WASHINGTON (CNN) - The Justice Department has asked federal prosecutor John Durham to examine whether CIA interrogations of suspected terrorists were illegal, a source told CNN.
Related: Prosecutor to investigate CIA interrogations, source says
Full statement from the Justice Department after the jump
WASHINGTON (CNN) – President Obama has approved the establishment of a special unit of terrorist interrogators based out of the FBI, senior administration officials said Monday.
The move comes in the wake of criticism of questionable CIA interrogation techniques, such as waterboarding and the transfer of detainees to countries where torture is common.
A 2004 CIA report detailing the use of unauthorized interrogation methods - including the threatened use of a gun and an electric drill - is expected to be made public Monday.
The decision to place the FBI, rather than the CIA, in charge of the interrogations of suspected terrorists represents a major shift in U.S. national security policy.
WASHINGTON (CNN) - The House Intelligence Committee will investigate whether any laws were broken when the CIA concealed a now-canceled counterterrorism program from Congress, the panel's chairman announced Friday.
Among the things the committee will look into is "whether there was any past decision or direction to withhold information from the committee," Rep. Silvestre Reyes, D-Texas, said in a statement announcing the probe.
"I intend to make this investigation fair and thorough, and it is my goal that it will not become a distraction to the men and women of the CIA," he said.
"However, in order to assist them fully and keep them well-resourced, it is the responsibility of the executive branch to ensure that the committee is kept fully and currently informed of all significant anticipated intelligence activities."
CIA Director Leon Panetta told a congressional committee in June that he was told former Vice President Dick Cheney ordered the intelligence agency to withhold information about the secret program from Congress. Panetta terminated the program when he found out about it last month. The spy agency said Thursday that the program was never put into full effect and played no significant role in the battle against al Qaeda and other violent extremists.
WASHINGTON (CNN) - A counterterrorism program the CIA concealed from Congress was never put into full effect and played no significant role in the conflict with al-Qaeda and other extremists, the CIA said Thursday.
"The program (CIA Director Leon Panetta) killed was never fully operational and never took a single terrorist off the battlefield," CIA spokesman George Little said in a written statement.
"Those are facts he shared with Congress. We've had a string of successes against al-Qaeda and other terrorist groups, and that program didn't contribute to any of them."
At issue is Panetta's testimony in June to a congressional committee that he was told former Vice President Dick Cheney ordered the intelligence agency to withhold information about the secret program from Congress. Several key Senate and House Democrats have argued Cheney acted inappropriately in issuing such an order.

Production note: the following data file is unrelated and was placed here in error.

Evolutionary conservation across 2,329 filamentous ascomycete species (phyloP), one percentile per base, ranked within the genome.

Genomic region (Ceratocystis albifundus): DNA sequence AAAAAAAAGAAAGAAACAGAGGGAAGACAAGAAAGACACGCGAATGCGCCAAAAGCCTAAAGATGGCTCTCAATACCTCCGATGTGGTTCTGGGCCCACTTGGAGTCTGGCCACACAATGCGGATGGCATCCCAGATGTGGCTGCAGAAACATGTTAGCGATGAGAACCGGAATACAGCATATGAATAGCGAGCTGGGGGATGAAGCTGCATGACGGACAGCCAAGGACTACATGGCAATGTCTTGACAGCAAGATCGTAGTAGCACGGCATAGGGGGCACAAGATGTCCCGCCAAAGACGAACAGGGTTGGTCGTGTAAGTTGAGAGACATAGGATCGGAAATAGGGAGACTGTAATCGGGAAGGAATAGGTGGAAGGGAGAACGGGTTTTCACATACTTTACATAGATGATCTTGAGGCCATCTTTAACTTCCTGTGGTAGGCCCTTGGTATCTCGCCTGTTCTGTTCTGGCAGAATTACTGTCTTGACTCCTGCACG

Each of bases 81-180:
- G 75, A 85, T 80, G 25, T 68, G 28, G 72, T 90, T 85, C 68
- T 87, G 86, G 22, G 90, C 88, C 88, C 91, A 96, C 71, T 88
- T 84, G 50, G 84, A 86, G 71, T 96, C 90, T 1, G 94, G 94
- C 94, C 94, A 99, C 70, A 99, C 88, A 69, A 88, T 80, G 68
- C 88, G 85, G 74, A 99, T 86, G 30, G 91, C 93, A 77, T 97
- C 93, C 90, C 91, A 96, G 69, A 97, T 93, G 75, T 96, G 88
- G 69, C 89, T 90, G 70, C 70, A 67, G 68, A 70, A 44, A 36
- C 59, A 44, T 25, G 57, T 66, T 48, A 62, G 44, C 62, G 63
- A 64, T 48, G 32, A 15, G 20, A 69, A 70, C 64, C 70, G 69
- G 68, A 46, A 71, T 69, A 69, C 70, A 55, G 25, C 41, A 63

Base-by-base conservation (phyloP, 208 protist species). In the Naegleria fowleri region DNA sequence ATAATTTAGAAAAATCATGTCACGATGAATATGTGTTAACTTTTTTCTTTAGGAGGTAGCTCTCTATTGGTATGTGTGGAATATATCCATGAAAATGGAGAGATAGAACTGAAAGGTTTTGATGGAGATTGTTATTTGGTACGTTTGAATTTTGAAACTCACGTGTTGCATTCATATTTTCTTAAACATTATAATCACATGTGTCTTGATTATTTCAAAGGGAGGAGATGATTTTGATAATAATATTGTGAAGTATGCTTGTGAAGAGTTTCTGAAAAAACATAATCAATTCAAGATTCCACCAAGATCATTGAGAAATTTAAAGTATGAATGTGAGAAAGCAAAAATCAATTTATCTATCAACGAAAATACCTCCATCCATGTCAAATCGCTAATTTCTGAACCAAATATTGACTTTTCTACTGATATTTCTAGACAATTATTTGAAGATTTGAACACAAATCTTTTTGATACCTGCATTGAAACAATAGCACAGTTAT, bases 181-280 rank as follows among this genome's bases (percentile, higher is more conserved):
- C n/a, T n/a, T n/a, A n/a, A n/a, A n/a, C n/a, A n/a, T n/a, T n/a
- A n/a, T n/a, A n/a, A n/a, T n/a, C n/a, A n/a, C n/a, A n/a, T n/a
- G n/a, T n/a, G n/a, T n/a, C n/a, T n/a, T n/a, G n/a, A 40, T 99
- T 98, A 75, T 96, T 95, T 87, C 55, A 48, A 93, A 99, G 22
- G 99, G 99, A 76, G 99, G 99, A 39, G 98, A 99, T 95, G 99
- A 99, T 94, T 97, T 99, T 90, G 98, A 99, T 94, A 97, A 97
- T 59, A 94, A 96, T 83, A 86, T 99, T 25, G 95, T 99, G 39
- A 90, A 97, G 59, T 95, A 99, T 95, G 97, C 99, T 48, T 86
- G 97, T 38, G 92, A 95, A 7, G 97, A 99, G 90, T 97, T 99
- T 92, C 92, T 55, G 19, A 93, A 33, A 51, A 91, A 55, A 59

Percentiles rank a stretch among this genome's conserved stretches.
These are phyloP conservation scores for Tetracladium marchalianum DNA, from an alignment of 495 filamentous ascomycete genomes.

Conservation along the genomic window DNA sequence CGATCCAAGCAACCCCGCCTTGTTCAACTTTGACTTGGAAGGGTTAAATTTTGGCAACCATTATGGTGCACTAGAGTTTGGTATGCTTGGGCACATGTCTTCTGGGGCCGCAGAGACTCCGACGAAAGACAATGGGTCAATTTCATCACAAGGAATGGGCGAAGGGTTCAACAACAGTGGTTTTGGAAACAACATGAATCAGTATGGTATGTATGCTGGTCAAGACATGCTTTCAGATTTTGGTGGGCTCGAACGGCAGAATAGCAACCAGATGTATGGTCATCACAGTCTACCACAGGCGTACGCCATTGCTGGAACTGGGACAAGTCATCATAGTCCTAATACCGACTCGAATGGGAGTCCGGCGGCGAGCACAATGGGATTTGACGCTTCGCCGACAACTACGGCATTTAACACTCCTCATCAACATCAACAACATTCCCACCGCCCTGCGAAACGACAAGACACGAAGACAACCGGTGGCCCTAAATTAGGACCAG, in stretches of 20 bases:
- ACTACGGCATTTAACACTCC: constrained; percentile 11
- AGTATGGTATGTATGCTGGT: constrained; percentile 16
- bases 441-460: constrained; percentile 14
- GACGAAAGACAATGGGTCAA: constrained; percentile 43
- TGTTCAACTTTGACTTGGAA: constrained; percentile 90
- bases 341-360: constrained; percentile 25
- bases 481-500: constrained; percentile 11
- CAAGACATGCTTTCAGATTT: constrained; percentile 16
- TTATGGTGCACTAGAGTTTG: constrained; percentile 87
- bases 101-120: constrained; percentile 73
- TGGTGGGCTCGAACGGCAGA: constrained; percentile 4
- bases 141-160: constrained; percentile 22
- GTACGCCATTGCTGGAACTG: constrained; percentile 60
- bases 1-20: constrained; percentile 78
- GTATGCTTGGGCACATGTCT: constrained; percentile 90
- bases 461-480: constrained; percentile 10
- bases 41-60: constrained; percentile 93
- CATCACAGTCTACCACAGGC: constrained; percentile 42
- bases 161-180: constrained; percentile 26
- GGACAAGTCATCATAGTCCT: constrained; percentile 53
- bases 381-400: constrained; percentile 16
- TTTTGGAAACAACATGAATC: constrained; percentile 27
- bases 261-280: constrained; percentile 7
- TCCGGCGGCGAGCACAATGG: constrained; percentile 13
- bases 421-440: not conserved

Panetta terminated the program when he found out about it last month.
Panetta briefed lawmakers on June 24 on the unspecified program, according to a publicly released letter from seven House Democrats to Panetta. The June 26 letter characterized Panetta as testifying that the CIA "concealed significant actions from all members of Congress, and misled members for a number of years from 2001 to this week."
The letter contained no details about what information the CIA officials allegedly concealed or how they purportedly misled members of Congress.
–CNN's Pam Benson contributed to this report.
Related: Cheney and alleged secret CIA program 'a problem,' Senator says
“This is very suspect timing,” Republican strategist and former Cheney adviser Mary Matalin said Sunday on CNN’s State of the Union. “The president’s agenda is almost in shambles. His [poll] numbers are dropping. Isn’t it coincidental; they gin up a Cheney story.”
Matalin also said that the Executive branch has some authority under the nation’s intelligence laws to not disclose information to Congress under certain circumstances. “The more people that know, the more it leaks . . . and then the enemy knows what it is,” Matalin said of details about other intelligence programs that were leaked to the media.
“Every time they get in trouble . . . they dredge up a Darth Vader story,” Matalin also said, making a reference to past comparisons between Cheney and the villain in the “Stars Wars’ movies.
WASHINGTON (CNN) - Congressman Rep. Patrick Murphy (D-PA), a member of the House Intelligence Committee, said Sunday that “it’s disturbing” that former Vice President Dick Cheney may have ordered the CIA to withhold information from Congress.
Related: Cheney and alleged secret CIA program 'a problem.' Senator says
The refusal to disclose a top-secret program to the few members of Congress authorized to review the sensitive material was “absolutely not” appropriate, Murphy told CNN’s Wolf Blitzer on Sunday’s State of the Union.